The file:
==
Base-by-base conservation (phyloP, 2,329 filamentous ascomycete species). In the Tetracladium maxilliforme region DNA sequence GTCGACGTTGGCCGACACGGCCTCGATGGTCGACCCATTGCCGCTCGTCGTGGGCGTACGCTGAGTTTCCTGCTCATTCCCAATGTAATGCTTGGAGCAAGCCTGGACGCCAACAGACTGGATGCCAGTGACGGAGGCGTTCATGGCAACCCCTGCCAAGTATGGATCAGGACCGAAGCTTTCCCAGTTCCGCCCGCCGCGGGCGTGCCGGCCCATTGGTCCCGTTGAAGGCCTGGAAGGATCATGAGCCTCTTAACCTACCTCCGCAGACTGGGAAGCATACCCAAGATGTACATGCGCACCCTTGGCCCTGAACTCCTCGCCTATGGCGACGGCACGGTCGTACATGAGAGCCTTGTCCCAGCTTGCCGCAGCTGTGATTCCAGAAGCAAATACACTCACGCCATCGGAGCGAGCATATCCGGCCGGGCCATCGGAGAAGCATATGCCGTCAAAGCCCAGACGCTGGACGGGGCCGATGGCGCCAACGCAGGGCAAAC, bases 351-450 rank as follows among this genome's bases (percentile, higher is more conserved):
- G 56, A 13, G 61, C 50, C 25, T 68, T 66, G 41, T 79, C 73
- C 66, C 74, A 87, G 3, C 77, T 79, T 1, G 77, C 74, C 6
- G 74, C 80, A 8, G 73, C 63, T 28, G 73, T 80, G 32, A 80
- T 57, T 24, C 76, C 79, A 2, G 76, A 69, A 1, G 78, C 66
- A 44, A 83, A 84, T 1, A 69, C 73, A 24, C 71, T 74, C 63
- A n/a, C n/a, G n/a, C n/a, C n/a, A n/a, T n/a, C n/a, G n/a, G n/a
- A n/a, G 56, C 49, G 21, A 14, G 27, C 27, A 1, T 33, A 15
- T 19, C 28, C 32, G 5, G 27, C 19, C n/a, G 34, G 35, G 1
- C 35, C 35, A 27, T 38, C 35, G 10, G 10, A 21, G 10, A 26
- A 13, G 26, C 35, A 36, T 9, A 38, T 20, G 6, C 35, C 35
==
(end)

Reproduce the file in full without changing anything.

Base-by-base conservation (phyloP, 2,329 filamentous ascomycete species). In the Tetracladium maxilliforme region DNA sequence GTCGACGTTGGCCGACACGGCCTCGATGGTCGACCCATTGCCGCTCGTCGTGGGCGTACGCTGAGTTTCCTGCTCATTCCCAATGTAATGCTTGGAGCAAGCCTGGACGCCAACAGACTGGATGCCAGTGACGGAGGCGTTCATGGCAACCCCTGCCAAGTATGGATCAGGACCGAAGCTTTCCCAGTTCCGCCCGCCGCGGGCGTGCCGGCCCATTGGTCCCGTTGAAGGCCTGGAAGGATCATGAGCCTCTTAACCTACCTCCGCAGACTGGGAAGCATACCCAAGATGTACATGCGCACCCTTGGCCCTGAACTCCTCGCCTATGGCGACGGCACGGTCGTACATGAGAGCCTTGTCCCAGCTTGCCGCAGCTGTGATTCCAGAAGCAAATACACTCACGCCATCGGAGCGAGCATATCCGGCCGGGCCATCGGAGAAGCATATGCCGTCAAAGCCCAGACGCTGGACGGGGCCGATGGCGCCAACGCAGGGCAAAC, bases 351-450 rank as follows among this genome's bases (percentile, higher is more conserved):
- G 56, A 13, G 61, C 50, C 25, T 68, T 66, G 41, T 79, C 73
- C 66, C 74, A 87, G 3, C 77, T 79, T 1, G 77, C 74, C 6
- G 74, C 80, A 8, G 73, C 63, T 28, G 73, T 80, G 32, A 80
- T 57, T 24, C 76, C 79, A 2, G 76, A 69, A 1, G 78, C 66
- A 44, A 83, A 84, T 1, A 69, C 73, A 24, C 71, T 74, C 63
- A n/a, C n/a, G n/a, C n/a, C n/a, A n/a, T n/a, C n/a, G n/a, G n/a
- A n/a, G 56, C 49, G 21, A 14, G 27, C 27, A 1, T 33, A 15
- T 19, C 28, C 32, G 5, G 27, C 19, C n/a, G 34, G 35, G 1
- C 35, C 35, A 27, T 38, C 35, G 10, G 10, A 21, G 10, A 26
- A 13, G 26, C 35, A 36, T 9, A 38, T 20, G 6, C 35, C 35